The yellow perch fishery of the Les Cheneaux Islands (LCI) region of Lake Huron, MI suffered a collapse in 2000, attributed in part to the increase of double-crested cormorants (Phalacrocorax auritus) in the region. A management program involving egg-oiling and lethal culling was initiated in 2004 to reduce cormorant foraging on yellow perch in the LCI. Counts of cormorant nests, nests oiled, cormorants culled, and aerial counts and telemetry surveys were used to evaluate management. Management contributed to a 74% reduction of cormorants on breeding colonies from 2004 to 2007. Cormorants used the LCI area significantly more (P<0.05) than surrounding areas. Aerial counts of foraging cormorants declined significantly (P<0.05) over the entire survey area but not within the LCI proper. However, aerial counts of cormorants in the LCI were five-fold less than cormorant counts in the same area in 1995. Reduced cormorant numbers were attributed in part to the elimination of cormorant nesting on a large colony due to the introduction of raccoons. Although the numbers of cormorants using the LCI did not decline, flocks were significantly smaller and more dispersed after management began. The reduced number of cormorants from 1995 levels and more dispersed foraging likely reduced predation on fish stocks including yellow perch in the LCI. Our findings indicate that the relationship between reduction in cormorant breeding numbers and reduced cormorant foraging in a given area is complex and may be influenced by density dependent factors such as intraspecific competition and quality of the forage base.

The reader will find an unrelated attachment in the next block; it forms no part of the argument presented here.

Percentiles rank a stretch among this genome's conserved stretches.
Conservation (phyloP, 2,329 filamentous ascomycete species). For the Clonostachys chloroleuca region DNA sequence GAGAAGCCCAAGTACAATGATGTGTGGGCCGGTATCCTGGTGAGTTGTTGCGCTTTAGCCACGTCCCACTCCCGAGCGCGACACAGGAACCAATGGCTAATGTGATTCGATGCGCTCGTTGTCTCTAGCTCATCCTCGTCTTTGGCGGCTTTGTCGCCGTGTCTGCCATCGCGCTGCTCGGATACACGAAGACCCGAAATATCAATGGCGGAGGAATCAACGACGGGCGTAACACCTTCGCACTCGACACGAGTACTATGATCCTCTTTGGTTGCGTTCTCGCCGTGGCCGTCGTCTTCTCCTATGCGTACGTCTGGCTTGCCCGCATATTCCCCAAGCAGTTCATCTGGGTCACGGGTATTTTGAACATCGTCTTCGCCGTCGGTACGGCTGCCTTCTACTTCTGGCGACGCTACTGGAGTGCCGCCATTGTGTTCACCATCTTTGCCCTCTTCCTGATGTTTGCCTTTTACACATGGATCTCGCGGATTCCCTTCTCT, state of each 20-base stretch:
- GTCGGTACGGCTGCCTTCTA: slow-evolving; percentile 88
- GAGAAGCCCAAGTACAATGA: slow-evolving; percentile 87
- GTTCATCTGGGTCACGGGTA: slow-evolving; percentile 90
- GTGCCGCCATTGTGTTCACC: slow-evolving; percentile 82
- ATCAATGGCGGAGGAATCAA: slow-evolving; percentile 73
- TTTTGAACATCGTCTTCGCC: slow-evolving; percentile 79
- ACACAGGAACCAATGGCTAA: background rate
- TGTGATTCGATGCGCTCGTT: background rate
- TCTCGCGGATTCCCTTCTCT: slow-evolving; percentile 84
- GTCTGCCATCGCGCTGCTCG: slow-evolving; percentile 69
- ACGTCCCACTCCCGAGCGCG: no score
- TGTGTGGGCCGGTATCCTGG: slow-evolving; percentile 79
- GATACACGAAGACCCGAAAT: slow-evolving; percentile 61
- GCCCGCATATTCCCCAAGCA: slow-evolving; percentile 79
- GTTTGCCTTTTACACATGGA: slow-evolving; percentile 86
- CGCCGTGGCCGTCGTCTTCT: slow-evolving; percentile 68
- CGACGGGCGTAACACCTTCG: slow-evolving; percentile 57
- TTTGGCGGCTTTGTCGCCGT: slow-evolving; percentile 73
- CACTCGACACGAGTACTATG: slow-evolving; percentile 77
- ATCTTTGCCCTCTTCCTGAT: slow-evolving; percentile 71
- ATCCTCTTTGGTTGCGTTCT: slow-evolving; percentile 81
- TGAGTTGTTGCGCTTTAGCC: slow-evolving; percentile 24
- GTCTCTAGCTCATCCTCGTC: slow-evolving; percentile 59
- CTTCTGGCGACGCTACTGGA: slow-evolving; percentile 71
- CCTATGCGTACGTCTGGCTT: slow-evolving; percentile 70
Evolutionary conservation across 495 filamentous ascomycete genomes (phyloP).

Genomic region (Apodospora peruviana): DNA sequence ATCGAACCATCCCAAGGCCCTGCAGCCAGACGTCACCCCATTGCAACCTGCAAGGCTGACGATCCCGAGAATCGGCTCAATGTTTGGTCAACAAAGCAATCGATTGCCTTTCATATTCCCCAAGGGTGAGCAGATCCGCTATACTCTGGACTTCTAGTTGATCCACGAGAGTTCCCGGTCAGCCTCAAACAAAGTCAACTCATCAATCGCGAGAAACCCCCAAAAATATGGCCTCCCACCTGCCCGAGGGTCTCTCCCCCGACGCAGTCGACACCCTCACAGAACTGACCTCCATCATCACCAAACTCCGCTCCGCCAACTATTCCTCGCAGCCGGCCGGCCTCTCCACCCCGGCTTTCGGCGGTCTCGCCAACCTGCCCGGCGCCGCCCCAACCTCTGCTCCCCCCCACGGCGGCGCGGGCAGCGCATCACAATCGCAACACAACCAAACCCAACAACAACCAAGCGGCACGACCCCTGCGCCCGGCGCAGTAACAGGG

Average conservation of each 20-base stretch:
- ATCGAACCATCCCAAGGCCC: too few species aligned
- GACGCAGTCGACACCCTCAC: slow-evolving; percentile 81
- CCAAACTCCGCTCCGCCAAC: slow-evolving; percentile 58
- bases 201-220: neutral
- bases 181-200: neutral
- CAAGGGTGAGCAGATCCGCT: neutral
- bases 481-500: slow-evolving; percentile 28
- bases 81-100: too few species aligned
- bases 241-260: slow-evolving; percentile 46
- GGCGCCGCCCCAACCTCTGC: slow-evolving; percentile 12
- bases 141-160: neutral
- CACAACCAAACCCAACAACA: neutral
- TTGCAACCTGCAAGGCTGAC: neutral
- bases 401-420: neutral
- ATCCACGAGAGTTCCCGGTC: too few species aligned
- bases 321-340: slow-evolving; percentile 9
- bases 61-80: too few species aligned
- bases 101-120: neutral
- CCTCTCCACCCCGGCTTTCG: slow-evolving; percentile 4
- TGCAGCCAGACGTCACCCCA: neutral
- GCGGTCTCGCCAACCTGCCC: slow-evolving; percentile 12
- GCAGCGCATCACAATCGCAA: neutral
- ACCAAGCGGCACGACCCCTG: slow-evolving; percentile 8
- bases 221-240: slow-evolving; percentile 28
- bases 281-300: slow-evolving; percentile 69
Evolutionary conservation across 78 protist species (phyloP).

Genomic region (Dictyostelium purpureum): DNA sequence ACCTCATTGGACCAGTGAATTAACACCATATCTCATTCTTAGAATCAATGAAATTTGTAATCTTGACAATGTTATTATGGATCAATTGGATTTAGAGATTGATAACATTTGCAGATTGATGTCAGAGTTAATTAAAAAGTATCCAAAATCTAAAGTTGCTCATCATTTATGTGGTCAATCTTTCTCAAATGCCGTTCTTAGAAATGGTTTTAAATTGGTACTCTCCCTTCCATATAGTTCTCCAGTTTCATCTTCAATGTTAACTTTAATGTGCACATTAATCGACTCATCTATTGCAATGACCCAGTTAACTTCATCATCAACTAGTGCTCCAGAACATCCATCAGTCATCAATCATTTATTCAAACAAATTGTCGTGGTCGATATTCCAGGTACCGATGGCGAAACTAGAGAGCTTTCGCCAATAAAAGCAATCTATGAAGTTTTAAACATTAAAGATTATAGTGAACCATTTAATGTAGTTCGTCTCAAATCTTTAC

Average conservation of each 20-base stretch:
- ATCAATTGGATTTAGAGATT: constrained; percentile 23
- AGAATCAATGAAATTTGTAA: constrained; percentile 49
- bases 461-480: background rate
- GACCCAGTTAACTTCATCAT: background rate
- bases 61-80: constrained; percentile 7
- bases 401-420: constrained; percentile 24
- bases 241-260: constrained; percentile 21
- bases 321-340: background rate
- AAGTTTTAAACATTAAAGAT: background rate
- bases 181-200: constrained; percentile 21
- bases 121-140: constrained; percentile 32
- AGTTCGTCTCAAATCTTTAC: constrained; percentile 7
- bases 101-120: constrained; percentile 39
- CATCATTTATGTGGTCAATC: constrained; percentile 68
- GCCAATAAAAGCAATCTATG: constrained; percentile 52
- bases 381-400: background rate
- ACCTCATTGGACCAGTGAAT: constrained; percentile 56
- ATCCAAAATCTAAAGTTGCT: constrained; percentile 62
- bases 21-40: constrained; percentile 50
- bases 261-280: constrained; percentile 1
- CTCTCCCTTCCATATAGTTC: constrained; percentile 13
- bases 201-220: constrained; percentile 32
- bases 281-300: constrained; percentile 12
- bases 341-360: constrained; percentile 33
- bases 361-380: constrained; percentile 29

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Vol. 36 • No. 2